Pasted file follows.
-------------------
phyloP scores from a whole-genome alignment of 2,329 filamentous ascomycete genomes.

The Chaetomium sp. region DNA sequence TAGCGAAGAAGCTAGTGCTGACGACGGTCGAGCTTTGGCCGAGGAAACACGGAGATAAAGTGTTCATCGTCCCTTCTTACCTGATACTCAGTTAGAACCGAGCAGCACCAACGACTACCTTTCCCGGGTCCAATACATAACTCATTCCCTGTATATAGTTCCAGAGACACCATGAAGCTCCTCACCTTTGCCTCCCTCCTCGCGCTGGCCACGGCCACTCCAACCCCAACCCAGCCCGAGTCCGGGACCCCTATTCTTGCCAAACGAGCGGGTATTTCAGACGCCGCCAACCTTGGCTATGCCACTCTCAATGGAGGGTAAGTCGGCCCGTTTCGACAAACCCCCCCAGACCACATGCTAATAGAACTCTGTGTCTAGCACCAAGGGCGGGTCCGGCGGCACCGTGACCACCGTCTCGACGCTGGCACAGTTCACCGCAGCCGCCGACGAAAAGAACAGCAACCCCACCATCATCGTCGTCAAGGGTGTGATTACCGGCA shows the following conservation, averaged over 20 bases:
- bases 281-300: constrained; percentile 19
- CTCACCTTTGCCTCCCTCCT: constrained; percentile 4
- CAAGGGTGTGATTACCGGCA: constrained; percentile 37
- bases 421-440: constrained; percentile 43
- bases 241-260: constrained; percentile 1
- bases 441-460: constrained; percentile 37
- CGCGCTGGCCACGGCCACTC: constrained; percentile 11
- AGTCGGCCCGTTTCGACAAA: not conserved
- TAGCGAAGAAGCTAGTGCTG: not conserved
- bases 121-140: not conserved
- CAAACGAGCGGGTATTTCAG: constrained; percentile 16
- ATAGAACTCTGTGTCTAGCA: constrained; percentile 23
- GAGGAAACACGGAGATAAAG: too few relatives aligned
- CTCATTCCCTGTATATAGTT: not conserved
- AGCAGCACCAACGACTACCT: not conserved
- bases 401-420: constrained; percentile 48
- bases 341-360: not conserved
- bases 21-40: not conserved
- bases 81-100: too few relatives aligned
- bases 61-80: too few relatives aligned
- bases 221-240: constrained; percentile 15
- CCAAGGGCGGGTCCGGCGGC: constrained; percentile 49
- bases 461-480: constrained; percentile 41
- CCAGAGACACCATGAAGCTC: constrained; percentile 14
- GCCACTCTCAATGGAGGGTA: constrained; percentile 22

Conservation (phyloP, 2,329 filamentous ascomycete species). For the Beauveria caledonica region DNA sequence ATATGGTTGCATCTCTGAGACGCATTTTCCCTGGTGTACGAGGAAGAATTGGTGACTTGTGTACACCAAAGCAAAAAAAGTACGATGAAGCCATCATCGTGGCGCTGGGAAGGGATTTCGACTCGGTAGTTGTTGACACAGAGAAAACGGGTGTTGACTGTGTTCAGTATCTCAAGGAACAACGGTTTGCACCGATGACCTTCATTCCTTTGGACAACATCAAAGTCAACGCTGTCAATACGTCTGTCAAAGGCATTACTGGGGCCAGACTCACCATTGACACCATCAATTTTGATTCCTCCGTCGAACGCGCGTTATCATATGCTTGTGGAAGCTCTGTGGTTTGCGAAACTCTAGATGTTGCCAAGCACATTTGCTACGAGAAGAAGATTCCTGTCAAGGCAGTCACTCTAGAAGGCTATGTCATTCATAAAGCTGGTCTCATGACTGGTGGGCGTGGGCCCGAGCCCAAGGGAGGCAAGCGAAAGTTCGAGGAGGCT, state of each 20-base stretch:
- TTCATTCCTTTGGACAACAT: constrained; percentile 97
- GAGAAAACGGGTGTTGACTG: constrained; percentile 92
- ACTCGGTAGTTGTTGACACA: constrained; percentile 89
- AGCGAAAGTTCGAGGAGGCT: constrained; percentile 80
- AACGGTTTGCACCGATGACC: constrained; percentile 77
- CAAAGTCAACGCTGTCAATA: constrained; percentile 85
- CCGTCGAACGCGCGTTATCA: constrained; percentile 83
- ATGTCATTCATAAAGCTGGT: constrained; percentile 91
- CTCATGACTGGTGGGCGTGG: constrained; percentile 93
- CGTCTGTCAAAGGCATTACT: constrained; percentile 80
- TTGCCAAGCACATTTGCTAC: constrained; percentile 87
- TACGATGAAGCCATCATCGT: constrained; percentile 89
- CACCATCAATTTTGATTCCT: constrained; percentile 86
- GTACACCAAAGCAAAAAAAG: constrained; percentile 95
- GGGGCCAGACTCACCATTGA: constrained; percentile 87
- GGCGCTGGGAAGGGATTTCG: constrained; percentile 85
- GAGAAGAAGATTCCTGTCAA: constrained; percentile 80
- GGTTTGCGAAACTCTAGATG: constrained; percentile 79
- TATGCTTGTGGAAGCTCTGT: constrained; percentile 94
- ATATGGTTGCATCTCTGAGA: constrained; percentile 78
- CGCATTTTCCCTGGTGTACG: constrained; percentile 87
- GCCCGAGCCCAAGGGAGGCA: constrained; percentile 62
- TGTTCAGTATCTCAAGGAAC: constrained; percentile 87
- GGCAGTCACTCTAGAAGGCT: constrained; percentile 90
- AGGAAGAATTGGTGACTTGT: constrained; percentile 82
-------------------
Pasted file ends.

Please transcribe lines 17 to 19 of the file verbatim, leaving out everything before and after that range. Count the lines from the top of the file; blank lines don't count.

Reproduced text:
- AGCAGCACCAACGACTACCT: not conserved
- bases 401-420: constrained; percentile 48
- bases 341-360: not conserved